Whether you do it for fun or do it as your main source of competition, there are two ways you can become faster over longer distances.

First, you can create a powerful aerobic engine; you build your capacity to move oxygen effectively throughout your body.

Second, you can create an efficient biomechanical engine; you increase your body’s efficiency whereby you can move faster with less cost.

Both are important.

However, if you want running to be something you do well into your 70s+, how efficiently you run will determine your frequency of injury and longevity on the roads, trails, or track.

That’s why fine tuning your form is incredibly important even for a runner who just likes to “jog”.  Why move poorly and uncomfortably when you can make your running that much smoother and more enjoyable?

Dribbles are great drills you can do to teach you how to run more powerfully and efficiently.

I got these from Dan Pfaff of Altis.  Primarily used by sprinters, dribbles are great for long distance runners, too.

The Benefits of Dribbles

When you learn how to dribble well, you:

  1. Learn how to produce and control vertical projection forces to help you move horizontally.
    1. Dribbles teach you the important of pushing into the ground instead of clawing/pawing at the ground.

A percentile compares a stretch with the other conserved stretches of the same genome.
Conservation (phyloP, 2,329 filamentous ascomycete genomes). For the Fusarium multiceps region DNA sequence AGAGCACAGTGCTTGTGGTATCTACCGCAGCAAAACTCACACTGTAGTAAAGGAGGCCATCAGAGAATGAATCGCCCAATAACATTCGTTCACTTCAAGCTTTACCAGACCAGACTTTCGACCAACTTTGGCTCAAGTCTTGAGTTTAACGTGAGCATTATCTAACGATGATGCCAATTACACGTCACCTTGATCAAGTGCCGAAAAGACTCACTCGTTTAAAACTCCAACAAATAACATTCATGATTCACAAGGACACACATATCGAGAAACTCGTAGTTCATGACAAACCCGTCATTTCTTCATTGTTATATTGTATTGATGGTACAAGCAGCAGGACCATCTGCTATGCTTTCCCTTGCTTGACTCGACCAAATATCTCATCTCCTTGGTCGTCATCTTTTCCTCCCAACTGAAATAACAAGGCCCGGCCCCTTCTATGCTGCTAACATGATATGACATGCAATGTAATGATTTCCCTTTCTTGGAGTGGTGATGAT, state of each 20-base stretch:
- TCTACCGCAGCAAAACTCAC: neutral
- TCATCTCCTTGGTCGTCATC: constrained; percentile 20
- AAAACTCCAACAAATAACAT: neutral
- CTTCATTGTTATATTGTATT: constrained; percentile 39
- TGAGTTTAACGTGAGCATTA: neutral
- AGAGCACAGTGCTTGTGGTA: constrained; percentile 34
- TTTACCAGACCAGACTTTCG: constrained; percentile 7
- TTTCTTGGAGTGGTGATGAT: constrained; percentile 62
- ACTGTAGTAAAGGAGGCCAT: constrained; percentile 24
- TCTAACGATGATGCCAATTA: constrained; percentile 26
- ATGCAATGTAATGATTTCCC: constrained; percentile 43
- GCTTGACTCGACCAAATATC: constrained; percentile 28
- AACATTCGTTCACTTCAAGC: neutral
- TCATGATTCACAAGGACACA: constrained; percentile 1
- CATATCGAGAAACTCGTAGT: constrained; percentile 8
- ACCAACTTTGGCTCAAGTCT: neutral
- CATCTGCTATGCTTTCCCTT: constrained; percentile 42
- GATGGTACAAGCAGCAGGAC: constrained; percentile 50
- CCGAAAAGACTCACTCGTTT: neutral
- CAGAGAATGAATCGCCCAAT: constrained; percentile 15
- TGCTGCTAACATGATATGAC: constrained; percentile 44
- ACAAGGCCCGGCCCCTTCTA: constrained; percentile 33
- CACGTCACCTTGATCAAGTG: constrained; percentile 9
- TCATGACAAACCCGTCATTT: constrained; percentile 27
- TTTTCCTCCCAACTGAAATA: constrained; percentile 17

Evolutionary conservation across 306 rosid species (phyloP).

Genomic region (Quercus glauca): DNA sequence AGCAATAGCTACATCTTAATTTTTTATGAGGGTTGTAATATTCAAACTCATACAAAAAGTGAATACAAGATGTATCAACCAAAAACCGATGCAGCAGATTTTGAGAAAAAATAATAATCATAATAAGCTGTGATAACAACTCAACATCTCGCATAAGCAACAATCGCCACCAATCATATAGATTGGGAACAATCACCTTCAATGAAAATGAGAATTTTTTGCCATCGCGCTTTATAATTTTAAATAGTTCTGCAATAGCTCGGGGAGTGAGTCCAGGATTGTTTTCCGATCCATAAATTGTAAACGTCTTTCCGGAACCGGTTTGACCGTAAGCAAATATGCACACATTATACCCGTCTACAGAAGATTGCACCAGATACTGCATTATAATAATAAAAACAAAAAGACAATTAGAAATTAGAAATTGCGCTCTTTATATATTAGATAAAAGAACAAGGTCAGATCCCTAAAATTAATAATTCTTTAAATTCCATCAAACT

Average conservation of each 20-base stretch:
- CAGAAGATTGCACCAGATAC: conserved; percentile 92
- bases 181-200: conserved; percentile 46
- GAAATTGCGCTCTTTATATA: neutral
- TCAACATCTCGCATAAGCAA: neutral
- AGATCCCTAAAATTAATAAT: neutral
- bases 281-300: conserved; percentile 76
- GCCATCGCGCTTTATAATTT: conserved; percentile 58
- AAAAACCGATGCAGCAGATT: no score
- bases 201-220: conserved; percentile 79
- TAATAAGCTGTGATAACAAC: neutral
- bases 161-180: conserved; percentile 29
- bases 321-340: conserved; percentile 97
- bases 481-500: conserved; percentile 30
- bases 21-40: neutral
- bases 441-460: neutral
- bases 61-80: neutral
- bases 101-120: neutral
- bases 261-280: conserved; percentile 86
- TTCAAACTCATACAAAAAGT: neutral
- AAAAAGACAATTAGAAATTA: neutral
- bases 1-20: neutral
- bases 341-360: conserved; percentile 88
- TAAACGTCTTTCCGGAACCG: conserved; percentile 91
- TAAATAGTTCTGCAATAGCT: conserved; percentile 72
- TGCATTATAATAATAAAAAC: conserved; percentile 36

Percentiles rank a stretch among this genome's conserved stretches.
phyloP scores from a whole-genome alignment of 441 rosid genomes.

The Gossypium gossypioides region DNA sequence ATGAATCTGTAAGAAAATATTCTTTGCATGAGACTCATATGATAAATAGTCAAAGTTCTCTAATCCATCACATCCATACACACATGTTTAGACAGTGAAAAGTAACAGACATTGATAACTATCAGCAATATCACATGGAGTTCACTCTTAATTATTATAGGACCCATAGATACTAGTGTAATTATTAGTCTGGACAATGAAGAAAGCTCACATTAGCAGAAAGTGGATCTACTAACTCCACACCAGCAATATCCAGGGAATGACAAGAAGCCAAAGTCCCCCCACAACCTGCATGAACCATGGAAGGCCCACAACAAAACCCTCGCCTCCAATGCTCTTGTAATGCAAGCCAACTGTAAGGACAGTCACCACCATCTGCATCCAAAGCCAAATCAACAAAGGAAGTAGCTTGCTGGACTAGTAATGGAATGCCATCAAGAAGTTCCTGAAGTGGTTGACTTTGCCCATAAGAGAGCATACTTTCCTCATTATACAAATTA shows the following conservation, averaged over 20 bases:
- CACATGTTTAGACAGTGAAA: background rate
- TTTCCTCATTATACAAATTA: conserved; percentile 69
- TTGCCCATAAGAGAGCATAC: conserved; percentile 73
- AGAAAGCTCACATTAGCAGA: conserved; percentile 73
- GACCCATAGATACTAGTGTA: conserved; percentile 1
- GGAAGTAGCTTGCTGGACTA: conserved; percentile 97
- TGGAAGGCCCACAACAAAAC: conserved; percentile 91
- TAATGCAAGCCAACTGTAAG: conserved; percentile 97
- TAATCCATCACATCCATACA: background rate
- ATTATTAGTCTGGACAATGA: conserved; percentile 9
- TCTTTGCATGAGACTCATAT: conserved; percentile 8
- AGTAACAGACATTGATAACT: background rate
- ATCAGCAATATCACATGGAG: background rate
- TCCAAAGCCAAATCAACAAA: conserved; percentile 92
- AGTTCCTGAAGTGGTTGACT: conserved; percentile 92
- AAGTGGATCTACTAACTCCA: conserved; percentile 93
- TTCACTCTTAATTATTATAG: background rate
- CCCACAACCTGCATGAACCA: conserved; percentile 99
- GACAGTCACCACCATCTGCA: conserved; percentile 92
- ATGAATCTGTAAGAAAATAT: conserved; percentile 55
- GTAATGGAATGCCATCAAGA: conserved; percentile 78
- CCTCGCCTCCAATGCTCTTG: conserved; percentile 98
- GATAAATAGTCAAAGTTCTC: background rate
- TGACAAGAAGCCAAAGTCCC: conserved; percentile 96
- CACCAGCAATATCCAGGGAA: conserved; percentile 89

2. Improve your body’s elastic energy system, thereby reducing your energy costs.
    1. Dribbles teach you how to manipulate your fascia and tendons to absorb and transmit force more effectively.
  3. Improve your body’s ability to manipulate fluid dynamics improving joint motion and stability.
    1. The landing mechanics of the dribbles create rigidity in the ankle and mirror the leg’s position at full “support”, ie the most important and power generating part of the stride.
  4. Improve your coordination.
    1. Dribbles are super technical and require high cognitive demand at first.  Better coordination means safer running.
  5. Have a “Plan B” for when you are injured, but need to a substitution to keep training.
    1. Dribbles reduce the load of tension and strain on the hamstrings and adductors.
    2. Dribbles can act as a supra maximal frequency drill to increase stride frequency even while injured.

How to Dribble

In today’s video I break down the basic progressions and mechanics of the dribble.  Before you watch consider the following:

  • There are three versions of dribbles:  Over the Ankle, Over the Calf, Over the Knee.
  • Each version of the dribble involves a softer and quieter landing on the heel and a rolling through the full foot.
  • Stay off your toes.  Dribbles finish through the balls of the feet.
  • Start slowly.  Never add complexity until you can master each step.
    • In place –> Marching –>Dribbles at half speed –> Dribbles at full speed.
    • Ankle –> Calf –> Knee –> Running / Sprinting

Footer Contact